Wanpla meri na sikispla pikinini ibin dai taem ol floods ibin wasim ol igo long ol bikpla wara long Jiwaka provins long wik igo pinis.

Ol despla bikpla ren iwok long bagarapim tu planti hap blong Highlands Highway na stopim ol kar igo kam long Highlands rijan na ol provins long nambis olsem Morobe na Madang.

Western Highlands provins na Jiwaka provins i kisim bikpla bagarap tru na ofis blong disasta long Western Highlands itok oli salim pinis ripot blong ol igo long National disaster ofis na nau oli wet.

Pius Kari emi disasta ofisa long Mount Hagen na emi tok, narapla samting emi wok long kamapim heve long ol pipal em bikpla ice i pudaon na bagarapim ol gaden kaikai.

Ol ripot ikam long PNG itok Praim Minista Peter O’Neill bai go lukim ol ples long Highlands em oli kisim taem long ol despla bikpla ren na floods.Radio Australia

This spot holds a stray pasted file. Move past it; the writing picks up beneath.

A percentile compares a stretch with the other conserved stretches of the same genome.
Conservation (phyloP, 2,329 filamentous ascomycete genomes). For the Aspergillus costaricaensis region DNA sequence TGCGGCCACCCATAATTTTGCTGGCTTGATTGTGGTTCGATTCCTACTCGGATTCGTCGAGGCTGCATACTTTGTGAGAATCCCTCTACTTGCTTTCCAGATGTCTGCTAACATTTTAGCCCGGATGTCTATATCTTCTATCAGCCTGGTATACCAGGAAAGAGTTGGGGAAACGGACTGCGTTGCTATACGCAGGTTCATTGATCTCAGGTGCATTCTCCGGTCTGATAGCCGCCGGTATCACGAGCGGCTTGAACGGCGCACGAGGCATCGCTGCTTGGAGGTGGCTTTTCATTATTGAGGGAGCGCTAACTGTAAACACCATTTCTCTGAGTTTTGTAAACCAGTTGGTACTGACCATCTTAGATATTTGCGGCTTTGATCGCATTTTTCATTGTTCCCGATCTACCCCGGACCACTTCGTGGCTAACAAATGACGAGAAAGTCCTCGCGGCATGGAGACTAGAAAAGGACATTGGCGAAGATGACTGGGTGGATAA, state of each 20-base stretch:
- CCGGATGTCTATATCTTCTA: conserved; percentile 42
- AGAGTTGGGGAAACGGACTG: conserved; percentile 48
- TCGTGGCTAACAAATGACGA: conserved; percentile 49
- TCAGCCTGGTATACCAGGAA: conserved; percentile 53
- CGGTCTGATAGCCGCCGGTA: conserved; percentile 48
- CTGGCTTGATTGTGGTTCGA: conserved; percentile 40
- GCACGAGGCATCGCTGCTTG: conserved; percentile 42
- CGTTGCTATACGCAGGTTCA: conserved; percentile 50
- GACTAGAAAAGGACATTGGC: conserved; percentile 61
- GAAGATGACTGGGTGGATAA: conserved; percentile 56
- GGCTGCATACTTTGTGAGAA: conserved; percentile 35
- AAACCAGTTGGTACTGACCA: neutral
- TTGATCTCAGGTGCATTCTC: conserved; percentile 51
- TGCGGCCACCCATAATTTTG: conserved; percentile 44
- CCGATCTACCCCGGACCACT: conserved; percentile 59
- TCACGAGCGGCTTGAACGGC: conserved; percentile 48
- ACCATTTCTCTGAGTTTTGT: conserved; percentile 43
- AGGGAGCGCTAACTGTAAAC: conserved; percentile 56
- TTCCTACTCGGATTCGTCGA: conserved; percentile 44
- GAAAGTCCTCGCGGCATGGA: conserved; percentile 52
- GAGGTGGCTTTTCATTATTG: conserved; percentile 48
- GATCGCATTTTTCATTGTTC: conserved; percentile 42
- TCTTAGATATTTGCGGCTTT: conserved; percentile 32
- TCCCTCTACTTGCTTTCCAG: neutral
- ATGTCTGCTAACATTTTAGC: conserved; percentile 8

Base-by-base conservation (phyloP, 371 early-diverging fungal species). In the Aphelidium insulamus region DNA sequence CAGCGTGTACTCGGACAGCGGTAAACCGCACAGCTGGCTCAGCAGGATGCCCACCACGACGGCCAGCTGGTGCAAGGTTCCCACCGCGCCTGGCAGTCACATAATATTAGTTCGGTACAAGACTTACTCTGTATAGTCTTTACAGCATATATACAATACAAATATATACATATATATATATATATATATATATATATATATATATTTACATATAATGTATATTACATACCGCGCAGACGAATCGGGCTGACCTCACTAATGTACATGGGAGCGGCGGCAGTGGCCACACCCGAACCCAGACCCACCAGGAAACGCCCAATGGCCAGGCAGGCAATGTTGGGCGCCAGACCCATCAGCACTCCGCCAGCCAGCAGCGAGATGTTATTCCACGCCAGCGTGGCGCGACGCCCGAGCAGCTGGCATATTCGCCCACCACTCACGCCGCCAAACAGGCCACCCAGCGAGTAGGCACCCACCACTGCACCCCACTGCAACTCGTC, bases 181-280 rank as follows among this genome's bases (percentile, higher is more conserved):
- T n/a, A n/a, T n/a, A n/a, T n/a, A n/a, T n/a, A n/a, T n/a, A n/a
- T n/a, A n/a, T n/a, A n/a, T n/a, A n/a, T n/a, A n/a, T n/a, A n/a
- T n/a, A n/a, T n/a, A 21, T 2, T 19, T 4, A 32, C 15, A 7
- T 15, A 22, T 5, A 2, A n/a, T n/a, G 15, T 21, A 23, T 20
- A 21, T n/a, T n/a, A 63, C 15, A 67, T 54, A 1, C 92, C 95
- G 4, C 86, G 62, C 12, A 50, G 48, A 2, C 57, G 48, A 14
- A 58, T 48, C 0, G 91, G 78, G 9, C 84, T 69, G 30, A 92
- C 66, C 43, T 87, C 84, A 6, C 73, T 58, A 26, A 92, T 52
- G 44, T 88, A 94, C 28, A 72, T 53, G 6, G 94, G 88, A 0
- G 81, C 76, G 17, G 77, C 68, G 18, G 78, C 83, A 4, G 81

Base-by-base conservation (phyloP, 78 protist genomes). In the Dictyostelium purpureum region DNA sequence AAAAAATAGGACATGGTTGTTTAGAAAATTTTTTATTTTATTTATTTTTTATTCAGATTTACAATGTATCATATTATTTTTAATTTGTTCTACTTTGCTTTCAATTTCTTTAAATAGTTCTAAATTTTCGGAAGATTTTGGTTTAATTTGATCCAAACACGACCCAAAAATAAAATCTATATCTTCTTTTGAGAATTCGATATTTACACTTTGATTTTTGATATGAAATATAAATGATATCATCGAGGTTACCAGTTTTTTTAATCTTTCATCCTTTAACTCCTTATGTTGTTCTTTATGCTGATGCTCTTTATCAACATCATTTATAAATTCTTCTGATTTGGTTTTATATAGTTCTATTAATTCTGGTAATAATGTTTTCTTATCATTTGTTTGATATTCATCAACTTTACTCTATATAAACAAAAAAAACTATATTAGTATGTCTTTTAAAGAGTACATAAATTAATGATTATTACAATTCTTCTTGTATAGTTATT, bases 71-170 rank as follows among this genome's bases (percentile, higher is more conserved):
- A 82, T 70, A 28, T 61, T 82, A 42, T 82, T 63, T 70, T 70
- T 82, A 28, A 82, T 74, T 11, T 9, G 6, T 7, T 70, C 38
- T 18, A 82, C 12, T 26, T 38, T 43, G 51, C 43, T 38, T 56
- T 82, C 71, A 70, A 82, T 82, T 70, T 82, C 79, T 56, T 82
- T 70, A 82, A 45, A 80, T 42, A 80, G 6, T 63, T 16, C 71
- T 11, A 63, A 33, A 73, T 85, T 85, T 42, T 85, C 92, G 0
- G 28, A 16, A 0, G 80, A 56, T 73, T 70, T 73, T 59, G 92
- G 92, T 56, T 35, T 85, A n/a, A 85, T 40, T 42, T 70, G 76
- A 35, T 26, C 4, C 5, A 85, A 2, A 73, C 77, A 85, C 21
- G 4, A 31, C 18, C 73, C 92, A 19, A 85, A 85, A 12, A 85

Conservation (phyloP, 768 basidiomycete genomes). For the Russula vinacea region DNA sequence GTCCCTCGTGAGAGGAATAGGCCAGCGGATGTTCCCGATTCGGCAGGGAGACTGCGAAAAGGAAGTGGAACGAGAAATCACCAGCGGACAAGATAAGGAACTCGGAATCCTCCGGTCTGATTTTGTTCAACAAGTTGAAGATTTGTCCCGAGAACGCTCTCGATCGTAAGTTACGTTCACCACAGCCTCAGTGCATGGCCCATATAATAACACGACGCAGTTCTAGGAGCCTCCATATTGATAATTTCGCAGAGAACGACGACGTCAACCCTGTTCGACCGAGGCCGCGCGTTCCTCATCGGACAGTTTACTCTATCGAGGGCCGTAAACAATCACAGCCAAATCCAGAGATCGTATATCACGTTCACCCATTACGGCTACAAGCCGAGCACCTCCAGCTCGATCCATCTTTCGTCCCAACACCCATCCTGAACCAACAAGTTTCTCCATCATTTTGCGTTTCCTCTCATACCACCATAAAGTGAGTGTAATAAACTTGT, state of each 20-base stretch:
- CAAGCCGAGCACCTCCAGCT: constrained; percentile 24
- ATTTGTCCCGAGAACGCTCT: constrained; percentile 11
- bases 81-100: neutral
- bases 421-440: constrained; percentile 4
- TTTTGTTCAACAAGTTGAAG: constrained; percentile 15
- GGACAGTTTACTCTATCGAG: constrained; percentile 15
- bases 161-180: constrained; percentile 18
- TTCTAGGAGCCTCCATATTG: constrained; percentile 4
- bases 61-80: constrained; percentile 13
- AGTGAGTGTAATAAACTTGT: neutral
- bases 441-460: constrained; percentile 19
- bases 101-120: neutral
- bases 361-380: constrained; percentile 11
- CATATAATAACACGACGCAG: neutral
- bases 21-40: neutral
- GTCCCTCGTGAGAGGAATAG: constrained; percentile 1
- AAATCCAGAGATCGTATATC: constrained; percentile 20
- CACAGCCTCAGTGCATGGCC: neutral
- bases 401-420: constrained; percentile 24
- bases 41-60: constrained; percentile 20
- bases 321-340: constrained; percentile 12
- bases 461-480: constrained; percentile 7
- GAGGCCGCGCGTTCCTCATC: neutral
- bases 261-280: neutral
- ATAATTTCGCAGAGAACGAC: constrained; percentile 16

15) Vanuatu na Solomon i painim pipol blong tubuna blong ol long Australia

Postim 4 March 2015, 15:18 AEDT
Sam Seke

Planti wok i gohet nau ia long Vanuatu na Solomon Islands long painim ol pipol blong ol we ibin kam wok long ol plantesen long Australia long taim bipo.

Odio: Professor Clive Moore blong Australian na Pacific History long Queensland University i toktok
Samting olsem 62 tausan pipol, planti blong ol ikam long Vanuatu na Solomon Islands, na sampela blong New Caledonia na PNG nau ol ibin kam.

Ol i bin bringim kam ol pipol ia long Blackbirding taim namel long 1863 na 1904.

Professor Clive Moore long Australian na Pacific History long Queensland University itok Vanuatu i lid long painim ol pipol blong tubuna blong ol long Australia.

Professor Moore i tok ol igat ol asosiesen we i wok gutpela na gavman tu i givim bikpela sapot long ol.

Em i tok Vanuatu gavman ibin kamapim pinis tu dual citizenship wantaim Australia aninit long dispela wok.

Tasol em i tok Solomon Islands i slou tumas long kamapim wanpela asosiesen blong painim ol pipol blong ol long Australia.

Na Professor Moore itok nau Solomon Islands i wok long kamapim wanpela asosiesen long wokim ol wok long dispela.Radio Australia

16) World Bank i helpim Vanuatu long bringim klin wara long ol komiuniti